Living in the Age of Stress

We live it every day, to the point of being considered the disease of our era, but exactly what do we mean when we talk about stress?

Stress is a set of neuroendocrine, immunological, emotional, and behavioral processes and responses that occur in situations that demand greater adaptability than usual for the body and mind. This mechanism is triggered when changes that occur are perceived by the individual as threat or danger, for their biological or psychological integrity (stress factors).

The activation of this mechanism is generated in our brain by interactions of the prefrontal cortex and the amygdala, which stimulate the adrenal pituitary hypothalamic axis. These structures are in charge of regulating the fight or flight response in case we feel threatened, which stimulates the release of a set of hormones that cause physiological arousal. This includes increased heart rate and blood pressure, increased muscle tone, and increased blood flow to the extremities, preparing the body to fight or run.

This mechanism evolved in our ancient history when the stress response was triggered occasionally and as a result of threats that required significant physical action, such as predators. However, today the stress response is triggered several times a day, constantly keeping us in a state of survival. This chronic state generates an enormous amount of physical diseases such as gastrointestinal, immunological, musculoskeletal, and neurological mental disorders, as well as cardiovascular diseases.

There is a lot of scientific evidence that stress, together with genetic traits, has a primary role in the triggering and evolution of mental health disorders and substance dependence. Epidemiological studies have repeatedly shown that stress associated with adverse conditions is closely related to increased morbidity and mortality.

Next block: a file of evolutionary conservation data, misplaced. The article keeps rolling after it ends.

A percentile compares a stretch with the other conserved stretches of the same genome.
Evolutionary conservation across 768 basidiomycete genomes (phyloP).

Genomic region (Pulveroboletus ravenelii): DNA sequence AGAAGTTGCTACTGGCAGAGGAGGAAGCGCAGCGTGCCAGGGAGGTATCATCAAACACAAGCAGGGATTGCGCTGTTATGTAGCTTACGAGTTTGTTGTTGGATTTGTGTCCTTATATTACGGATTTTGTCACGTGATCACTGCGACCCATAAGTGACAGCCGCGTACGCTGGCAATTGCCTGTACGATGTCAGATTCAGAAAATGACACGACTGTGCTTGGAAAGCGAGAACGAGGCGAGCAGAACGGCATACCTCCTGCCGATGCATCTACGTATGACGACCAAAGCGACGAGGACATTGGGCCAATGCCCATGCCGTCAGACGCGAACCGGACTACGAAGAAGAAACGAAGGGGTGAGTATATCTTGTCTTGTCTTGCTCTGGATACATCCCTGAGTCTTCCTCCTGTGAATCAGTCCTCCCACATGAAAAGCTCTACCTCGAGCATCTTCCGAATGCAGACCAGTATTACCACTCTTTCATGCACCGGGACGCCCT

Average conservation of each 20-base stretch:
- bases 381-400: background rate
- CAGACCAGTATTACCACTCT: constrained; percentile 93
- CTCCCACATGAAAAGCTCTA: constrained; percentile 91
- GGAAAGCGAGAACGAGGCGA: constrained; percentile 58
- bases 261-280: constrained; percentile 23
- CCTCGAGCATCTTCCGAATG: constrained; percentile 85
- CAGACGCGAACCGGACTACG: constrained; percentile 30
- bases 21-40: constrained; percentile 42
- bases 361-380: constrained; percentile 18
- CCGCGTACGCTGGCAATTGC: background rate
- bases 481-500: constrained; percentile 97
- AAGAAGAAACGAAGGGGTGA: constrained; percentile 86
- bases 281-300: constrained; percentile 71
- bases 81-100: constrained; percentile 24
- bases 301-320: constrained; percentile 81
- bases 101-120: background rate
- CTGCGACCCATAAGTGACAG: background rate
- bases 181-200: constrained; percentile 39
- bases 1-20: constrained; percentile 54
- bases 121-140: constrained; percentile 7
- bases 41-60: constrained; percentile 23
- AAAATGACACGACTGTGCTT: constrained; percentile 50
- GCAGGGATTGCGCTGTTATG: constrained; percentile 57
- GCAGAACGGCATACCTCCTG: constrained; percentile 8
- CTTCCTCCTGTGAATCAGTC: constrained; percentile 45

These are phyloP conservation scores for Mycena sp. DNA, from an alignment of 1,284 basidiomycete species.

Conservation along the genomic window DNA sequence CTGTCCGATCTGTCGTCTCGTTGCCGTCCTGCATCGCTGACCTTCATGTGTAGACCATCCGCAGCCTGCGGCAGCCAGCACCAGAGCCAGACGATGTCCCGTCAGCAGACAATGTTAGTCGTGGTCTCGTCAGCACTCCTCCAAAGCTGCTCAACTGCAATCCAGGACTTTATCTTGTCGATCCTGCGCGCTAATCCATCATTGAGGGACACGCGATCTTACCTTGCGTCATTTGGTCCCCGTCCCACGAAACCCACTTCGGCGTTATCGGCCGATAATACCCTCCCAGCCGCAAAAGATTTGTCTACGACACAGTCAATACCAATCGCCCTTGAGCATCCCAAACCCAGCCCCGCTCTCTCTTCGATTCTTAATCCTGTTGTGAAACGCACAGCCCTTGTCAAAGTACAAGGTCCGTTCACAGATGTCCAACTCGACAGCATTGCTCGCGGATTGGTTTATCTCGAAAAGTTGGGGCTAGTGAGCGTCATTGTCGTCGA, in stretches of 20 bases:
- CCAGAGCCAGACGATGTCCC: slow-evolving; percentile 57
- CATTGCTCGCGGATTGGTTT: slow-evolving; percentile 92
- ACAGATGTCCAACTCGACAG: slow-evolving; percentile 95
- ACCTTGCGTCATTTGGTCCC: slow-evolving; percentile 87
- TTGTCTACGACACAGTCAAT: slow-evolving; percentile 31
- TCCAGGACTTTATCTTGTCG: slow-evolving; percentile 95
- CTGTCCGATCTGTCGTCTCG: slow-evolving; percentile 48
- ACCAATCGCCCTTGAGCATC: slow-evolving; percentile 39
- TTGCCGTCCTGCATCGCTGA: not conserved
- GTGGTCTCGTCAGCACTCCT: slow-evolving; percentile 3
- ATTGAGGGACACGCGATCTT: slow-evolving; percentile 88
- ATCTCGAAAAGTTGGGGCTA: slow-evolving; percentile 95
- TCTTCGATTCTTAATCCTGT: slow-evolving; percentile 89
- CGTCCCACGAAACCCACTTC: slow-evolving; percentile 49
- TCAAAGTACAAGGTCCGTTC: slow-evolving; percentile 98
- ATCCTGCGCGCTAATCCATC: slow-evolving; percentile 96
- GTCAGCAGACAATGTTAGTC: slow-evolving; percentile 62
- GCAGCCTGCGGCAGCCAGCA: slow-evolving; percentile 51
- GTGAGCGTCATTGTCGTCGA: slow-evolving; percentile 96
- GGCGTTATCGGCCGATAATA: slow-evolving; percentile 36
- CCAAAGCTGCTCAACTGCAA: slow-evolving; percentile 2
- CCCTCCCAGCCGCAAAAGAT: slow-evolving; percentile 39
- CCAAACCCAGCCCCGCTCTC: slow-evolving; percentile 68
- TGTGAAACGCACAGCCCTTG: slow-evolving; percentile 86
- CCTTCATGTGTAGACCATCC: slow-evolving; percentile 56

The counterpart of the fight or flight response is the relaxation response. This occurs when we perceive that the danger has passed, and the autonomic nervous system can return to normal. During this state, the body can go from arousal to physiological relaxation in which blood pressure, heart rate, digestive function, and hormone levels return to their regular state.

The physiological relaxation response even has documented therapeutic effects on various health problems. Literature reviews agree that techniques that stimulate the relaxation response result in reduced stress hormones and measurable central nervous system activity in brain waves and cortical arousal.

Physiological relaxation has been shown to be effective in treating many health problems, including musculoskeletal, gastrointestinal, and cardiovascular disorders. It has also been observed to have stabilizing effects in diabetics, reduction of chemotherapy side effects, reduction in the severity of arthritis, insomnia, and anxiety.

As we have said, the relaxation response triggers naturally once the stress-causing stimulus is gone. The problem occurs when we perceive that the threats do not stop or we constantly feel unable to deal with them. Chronic stress keeps the body in a constant state of survival, and the relaxation response doesn't always have time to kick in before the next stressor hits.

The key piece to triggering stress and relaxation responses is subjective and based entirely on what the mind believes it perceives, based, in turn, on beliefs prior to the stimulus.

Our brain is the organ responsible for processing the sensory information we receive. However, having no direct contact with the external world, it cannot know exactly what it perceives, so the best thing it can do is try to guess. During this process the mind and brain work together, comparing the perceived object with the database that lives in our memory. When the process ends, a response is generated according to what is believed to be perceived, and other responses such as thoughts, emotions, and actions follow from this.

It is the way we perceive the world that keeps us in constant stress, and not necessarily the world itself. When threatening stimuli are not felt to cease, relaxation is impossible and this is where our beliefs come into play.

Derived from these beliefs is that the vicious circle of stress occurs, do you want to know more? continue reading our Blog.

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